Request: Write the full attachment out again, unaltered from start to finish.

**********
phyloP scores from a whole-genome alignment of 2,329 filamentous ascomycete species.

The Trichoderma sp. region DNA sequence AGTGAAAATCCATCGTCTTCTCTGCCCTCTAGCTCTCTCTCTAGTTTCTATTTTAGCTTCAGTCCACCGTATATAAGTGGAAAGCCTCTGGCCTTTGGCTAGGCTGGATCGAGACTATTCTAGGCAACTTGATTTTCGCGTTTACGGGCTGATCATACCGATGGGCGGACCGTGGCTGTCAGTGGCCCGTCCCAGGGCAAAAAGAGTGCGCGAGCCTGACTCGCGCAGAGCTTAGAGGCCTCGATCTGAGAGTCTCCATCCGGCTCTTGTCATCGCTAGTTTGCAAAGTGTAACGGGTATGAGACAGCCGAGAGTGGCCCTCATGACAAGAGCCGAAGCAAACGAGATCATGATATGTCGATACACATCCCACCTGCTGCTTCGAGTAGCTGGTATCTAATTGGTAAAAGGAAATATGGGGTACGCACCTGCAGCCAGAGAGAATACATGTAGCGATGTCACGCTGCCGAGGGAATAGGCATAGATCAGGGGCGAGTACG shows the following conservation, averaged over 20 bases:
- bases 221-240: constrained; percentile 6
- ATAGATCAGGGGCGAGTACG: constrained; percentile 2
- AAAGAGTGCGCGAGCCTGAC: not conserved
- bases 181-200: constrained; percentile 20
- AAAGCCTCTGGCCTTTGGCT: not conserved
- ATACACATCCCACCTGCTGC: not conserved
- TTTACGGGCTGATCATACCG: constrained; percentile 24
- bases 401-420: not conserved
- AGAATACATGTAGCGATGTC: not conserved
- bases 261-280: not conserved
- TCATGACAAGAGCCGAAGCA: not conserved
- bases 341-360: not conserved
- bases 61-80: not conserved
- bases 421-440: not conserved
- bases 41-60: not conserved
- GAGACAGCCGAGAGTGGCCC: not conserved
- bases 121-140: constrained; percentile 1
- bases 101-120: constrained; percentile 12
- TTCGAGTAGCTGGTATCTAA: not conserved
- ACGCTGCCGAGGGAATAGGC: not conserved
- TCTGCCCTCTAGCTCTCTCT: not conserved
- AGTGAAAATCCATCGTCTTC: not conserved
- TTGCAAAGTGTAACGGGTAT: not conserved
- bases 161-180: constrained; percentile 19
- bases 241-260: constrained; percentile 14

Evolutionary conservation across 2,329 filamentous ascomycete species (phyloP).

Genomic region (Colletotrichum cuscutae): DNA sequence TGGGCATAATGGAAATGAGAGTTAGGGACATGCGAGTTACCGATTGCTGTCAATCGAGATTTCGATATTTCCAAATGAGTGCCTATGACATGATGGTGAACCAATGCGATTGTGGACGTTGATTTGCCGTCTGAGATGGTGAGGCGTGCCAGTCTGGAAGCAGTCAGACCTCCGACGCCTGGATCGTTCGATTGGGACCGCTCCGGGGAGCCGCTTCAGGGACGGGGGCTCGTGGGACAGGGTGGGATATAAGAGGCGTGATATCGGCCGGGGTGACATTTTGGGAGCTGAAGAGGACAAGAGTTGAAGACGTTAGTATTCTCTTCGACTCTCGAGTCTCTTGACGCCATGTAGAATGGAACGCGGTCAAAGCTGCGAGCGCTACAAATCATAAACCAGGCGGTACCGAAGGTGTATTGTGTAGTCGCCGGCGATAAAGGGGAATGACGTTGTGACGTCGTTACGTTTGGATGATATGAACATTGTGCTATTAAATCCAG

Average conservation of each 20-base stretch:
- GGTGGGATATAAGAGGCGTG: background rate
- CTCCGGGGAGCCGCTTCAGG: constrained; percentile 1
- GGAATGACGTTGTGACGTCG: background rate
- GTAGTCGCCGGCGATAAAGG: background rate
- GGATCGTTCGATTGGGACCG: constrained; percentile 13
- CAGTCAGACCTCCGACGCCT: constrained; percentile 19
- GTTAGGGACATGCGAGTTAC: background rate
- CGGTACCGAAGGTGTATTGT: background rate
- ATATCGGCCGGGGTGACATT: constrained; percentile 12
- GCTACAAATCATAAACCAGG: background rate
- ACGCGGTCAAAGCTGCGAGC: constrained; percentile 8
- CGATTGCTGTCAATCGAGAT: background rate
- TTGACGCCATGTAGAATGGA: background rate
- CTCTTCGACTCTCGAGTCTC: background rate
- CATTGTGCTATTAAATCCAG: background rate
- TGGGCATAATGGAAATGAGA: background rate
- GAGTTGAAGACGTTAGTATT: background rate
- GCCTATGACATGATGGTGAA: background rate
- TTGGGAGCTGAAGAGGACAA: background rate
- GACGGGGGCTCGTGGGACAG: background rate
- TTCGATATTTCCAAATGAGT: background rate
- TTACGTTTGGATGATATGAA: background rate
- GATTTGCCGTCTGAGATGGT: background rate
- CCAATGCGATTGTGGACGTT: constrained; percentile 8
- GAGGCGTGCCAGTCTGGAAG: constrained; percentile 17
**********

phyloP scores from a whole-genome alignment of 2,329 filamentous ascomycete species.

The Trichoderma sp. region DNA sequence AGTGAAAATCCATCGTCTTCTCTGCCCTCTAGCTCTCTCTCTAGTTTCTATTTTAGCTTCAGTCCACCGTATATAAGTGGAAAGCCTCTGGCCTTTGGCTAGGCTGGATCGAGACTATTCTAGGCAACTTGATTTTCGCGTTTACGGGCTGATCATACCGATGGGCGGACCGTGGCTGTCAGTGGCCCGTCCCAGGGCAAAAAGAGTGCGCGAGCCTGACTCGCGCAGAGCTTAGAGGCCTCGATCTGAGAGTCTCCATCCGGCTCTTGTCATCGCTAGTTTGCAAAGTGTAACGGGTATGAGACAGCCGAGAGTGGCCCTCATGACAAGAGCCGAAGCAAACGAGATCATGATATGTCGATACACATCCCACCTGCTGCTTCGAGTAGCTGGTATCTAATTGGTAAAAGGAAATATGGGGTACGCACCTGCAGCCAGAGAGAATACATGTAGCGATGTCACGCTGCCGAGGGAATAGGCATAGATCAGGGGCGAGTACG shows the following conservation, averaged over 20 bases:
- bases 221-240: constrained; percentile 6
- ATAGATCAGGGGCGAGTACG: constrained; percentile 2
- AAAGAGTGCGCGAGCCTGAC: not conserved
- bases 181-200: constrained; percentile 20
- AAAGCCTCTGGCCTTTGGCT: not conserved
- ATACACATCCCACCTGCTGC: not conserved
- TTTACGGGCTGATCATACCG: constrained; percentile 24
- bases 401-420: not conserved
- AGAATACATGTAGCGATGTC: not conserved
- bases 261-280: not conserved
- TCATGACAAGAGCCGAAGCA: not conserved
- bases 341-360: not conserved
- bases 61-80: not conserved
- bases 421-440: not conserved
- bases 41-60: not conserved
- GAGACAGCCGAGAGTGGCCC: not conserved
- bases 121-140: constrained; percentile 1
- bases 101-120: constrained; percentile 12
- TTCGAGTAGCTGGTATCTAA: not conserved
- ACGCTGCCGAGGGAATAGGC: not conserved
- TCTGCCCTCTAGCTCTCTCT: not conserved
- AGTGAAAATCCATCGTCTTC: not conserved
- TTGCAAAGTGTAACGGGTAT: not conserved
- bases 161-180: constrained; percentile 19
- bases 241-260: constrained; percentile 14

Evolutionary conservation across 2,329 filamentous ascomycete species (phyloP).

Genomic region (Colletotrichum cuscutae): DNA sequence TGGGCATAATGGAAATGAGAGTTAGGGACATGCGAGTTACCGATTGCTGTCAATCGAGATTTCGATATTTCCAAATGAGTGCCTATGACATGATGGTGAACCAATGCGATTGTGGACGTTGATTTGCCGTCTGAGATGGTGAGGCGTGCCAGTCTGGAAGCAGTCAGACCTCCGACGCCTGGATCGTTCGATTGGGACCGCTCCGGGGAGCCGCTTCAGGGACGGGGGCTCGTGGGACAGGGTGGGATATAAGAGGCGTGATATCGGCCGGGGTGACATTTTGGGAGCTGAAGAGGACAAGAGTTGAAGACGTTAGTATTCTCTTCGACTCTCGAGTCTCTTGACGCCATGTAGAATGGAACGCGGTCAAAGCTGCGAGCGCTACAAATCATAAACCAGGCGGTACCGAAGGTGTATTGTGTAGTCGCCGGCGATAAAGGGGAATGACGTTGTGACGTCGTTACGTTTGGATGATATGAACATTGTGCTATTAAATCCAG

Average conservation of each 20-base stretch:
- GGTGGGATATAAGAGGCGTG: background rate
- CTCCGGGGAGCCGCTTCAGG: constrained; percentile 1
- GGAATGACGTTGTGACGTCG: background rate
- GTAGTCGCCGGCGATAAAGG: background rate
- GGATCGTTCGATTGGGACCG: constrained; percentile 13
- CAGTCAGACCTCCGACGCCT: constrained; percentile 19
- GTTAGGGACATGCGAGTTAC: background rate
- CGGTACCGAAGGTGTATTGT: background rate
- ATATCGGCCGGGGTGACATT: constrained; percentile 12
- GCTACAAATCATAAACCAGG: background rate
- ACGCGGTCAAAGCTGCGAGC: constrained; percentile 8
- CGATTGCTGTCAATCGAGAT: background rate
- TTGACGCCATGTAGAATGGA: background rate
- CTCTTCGACTCTCGAGTCTC: background rate
- CATTGTGCTATTAAATCCAG: background rate
- TGGGCATAATGGAAATGAGA: background rate
- GAGTTGAAGACGTTAGTATT: background rate
- GCCTATGACATGATGGTGAA: background rate
- TTGGGAGCTGAAGAGGACAA: background rate
- GACGGGGGCTCGTGGGACAG: background rate
- TTCGATATTTCCAAATGAGT: background rate
- TTACGTTTGGATGATATGAA: background rate
- GATTTGCCGTCTGAGATGGT: background rate
- CCAATGCGATTGTGGACGTT: constrained; percentile 8
- GAGGCGTGCCAGTCTGGAAG: constrained; percentile 17